Spain's socialist government has torn up plans to introduce a compulsory exam for bachillerato students, but wants to introduce testing for all nine and 13-year-olds.
The measures are included in a 168-page blueprint for reform, unveiled by the education minister Maria Jesus San Segundo, as she launched a national debate on her proposals.
One of the Socialist Party's first moves after unexpectedly winning power in March was to freeze the Education Act of the previous, Conservative government.
Ms San Segundo's plan attempts to tackle Spain's high secondary school failure and drop-out levels - the third highest in the European Union on both counts -and to improve students' language and technological skills.
Those nine and 13-year-olds who fail the tests should be given careful personal attention, including, if necessary, extra tuition during weekends and holidays. The practice of making children repeat a year should be used more sparingly and as a well-monitored remedy rather than a punishment, the blueprint says.
The previous Education Act made little provision for the vast numbers of immigrant students who are flooding the state system. This year they represented 5.7 per cent of new entries in Spanish schools. Ms San Segundo aims to provide extra classes and individual attention to help integrate them into Spanish society. She also aims to spread newly-arrived foreign students equally among state schools and concertados (state-funded private schools).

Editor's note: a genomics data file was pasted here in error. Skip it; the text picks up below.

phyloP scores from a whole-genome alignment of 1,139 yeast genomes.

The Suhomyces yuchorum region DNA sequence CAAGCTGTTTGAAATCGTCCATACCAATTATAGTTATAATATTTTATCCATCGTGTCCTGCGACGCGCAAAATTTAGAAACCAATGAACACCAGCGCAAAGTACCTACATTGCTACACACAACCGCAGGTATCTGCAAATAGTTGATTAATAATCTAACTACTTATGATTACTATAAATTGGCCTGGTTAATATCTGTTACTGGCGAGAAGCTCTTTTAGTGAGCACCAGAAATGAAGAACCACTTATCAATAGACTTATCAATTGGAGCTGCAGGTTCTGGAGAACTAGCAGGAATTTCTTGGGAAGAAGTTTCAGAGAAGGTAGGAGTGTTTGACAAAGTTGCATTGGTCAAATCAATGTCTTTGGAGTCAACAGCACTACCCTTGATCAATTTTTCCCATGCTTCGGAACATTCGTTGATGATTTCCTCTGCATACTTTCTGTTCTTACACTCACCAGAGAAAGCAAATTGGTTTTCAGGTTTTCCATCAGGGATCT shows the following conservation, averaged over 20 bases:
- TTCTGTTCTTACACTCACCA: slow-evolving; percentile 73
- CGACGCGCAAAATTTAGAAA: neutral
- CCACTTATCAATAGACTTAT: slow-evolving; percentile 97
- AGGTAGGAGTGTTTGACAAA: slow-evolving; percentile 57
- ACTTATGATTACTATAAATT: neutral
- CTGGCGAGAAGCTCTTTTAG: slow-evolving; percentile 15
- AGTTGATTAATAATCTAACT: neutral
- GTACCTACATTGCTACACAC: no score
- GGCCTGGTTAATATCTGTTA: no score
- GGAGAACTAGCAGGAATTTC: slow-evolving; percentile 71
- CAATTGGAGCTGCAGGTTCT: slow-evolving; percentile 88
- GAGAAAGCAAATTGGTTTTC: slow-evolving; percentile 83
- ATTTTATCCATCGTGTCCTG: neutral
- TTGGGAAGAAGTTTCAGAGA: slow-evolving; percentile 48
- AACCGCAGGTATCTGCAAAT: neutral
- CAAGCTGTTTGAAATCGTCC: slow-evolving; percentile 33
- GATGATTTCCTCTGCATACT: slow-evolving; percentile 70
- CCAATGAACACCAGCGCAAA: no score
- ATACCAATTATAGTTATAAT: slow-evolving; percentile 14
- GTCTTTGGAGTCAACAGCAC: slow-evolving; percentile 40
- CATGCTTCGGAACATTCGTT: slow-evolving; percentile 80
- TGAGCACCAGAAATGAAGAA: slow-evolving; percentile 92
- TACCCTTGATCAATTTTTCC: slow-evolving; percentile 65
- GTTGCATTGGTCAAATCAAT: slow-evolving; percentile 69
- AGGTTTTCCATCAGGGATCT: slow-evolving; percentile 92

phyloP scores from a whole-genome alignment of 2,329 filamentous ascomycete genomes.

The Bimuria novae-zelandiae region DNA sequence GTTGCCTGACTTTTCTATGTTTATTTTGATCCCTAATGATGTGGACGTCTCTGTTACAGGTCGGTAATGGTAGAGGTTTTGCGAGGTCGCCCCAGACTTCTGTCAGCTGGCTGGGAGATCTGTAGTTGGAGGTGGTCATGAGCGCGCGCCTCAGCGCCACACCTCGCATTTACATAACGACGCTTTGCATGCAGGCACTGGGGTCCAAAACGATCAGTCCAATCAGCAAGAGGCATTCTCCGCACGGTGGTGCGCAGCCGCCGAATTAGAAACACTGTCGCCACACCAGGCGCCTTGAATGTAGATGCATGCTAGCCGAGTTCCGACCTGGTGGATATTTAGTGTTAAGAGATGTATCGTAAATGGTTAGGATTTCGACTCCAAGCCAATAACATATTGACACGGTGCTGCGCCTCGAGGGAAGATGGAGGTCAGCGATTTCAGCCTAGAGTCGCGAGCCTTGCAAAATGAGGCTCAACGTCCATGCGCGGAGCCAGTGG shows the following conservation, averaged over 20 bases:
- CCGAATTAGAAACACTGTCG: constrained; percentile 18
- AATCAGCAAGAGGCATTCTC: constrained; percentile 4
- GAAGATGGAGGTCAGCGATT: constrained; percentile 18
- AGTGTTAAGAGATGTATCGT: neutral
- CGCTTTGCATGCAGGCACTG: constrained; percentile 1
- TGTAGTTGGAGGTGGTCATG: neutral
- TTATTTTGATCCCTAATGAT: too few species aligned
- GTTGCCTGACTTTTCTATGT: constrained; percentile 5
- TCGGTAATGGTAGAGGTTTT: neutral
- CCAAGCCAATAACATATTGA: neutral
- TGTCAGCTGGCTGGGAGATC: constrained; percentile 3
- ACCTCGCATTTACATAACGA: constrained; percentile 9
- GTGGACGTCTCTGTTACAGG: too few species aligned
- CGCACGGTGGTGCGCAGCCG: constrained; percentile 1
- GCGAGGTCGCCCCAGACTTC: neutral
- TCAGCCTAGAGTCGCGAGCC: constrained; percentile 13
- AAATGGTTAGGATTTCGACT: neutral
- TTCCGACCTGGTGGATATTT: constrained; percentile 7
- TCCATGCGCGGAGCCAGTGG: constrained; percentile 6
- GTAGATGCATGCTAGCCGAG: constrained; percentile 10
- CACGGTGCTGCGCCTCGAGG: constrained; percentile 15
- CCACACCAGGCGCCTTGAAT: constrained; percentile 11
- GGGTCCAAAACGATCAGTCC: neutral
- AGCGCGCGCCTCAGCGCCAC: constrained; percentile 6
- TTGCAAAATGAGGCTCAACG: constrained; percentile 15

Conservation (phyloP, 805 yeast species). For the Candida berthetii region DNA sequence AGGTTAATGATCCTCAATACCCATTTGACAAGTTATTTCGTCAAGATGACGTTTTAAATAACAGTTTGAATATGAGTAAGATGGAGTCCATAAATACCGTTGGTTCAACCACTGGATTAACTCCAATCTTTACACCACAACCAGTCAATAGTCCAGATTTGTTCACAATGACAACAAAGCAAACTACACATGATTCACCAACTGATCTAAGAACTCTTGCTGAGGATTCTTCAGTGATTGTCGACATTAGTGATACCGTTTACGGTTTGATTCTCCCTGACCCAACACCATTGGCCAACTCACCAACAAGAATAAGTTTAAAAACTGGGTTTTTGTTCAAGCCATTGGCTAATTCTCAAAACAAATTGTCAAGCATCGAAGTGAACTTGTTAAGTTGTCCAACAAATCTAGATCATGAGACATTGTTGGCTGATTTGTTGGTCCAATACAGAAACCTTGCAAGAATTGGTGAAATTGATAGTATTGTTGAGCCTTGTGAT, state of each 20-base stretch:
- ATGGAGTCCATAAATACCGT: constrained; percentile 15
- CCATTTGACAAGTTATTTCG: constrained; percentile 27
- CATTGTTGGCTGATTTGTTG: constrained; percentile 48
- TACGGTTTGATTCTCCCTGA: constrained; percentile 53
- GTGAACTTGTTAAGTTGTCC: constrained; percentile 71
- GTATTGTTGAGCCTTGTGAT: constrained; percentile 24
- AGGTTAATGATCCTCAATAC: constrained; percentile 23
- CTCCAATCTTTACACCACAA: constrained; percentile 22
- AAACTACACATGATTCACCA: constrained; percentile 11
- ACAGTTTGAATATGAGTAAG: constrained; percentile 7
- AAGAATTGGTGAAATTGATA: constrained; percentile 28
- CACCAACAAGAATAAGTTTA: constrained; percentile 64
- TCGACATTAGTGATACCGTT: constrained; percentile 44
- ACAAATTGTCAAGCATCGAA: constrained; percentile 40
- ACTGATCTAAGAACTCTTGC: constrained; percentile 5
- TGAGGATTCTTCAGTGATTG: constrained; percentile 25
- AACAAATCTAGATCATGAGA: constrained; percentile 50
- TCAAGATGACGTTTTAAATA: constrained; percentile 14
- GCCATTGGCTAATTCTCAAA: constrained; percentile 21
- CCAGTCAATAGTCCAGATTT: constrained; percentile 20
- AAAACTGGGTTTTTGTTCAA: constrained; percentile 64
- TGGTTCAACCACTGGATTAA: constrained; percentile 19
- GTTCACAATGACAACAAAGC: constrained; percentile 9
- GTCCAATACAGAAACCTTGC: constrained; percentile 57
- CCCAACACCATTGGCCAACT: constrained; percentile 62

The minister proposes the teaching of a second language (generally English) from the age of six, with a third becoming compulsory from the age of 12.
Class sizes should, where possible, be halved from 30 to 15, and native-speaking language assistants should be drafted in, she says.
San Segundo has published the government's proposals on a Spanish-language website and invited interested parties to participate in the debate.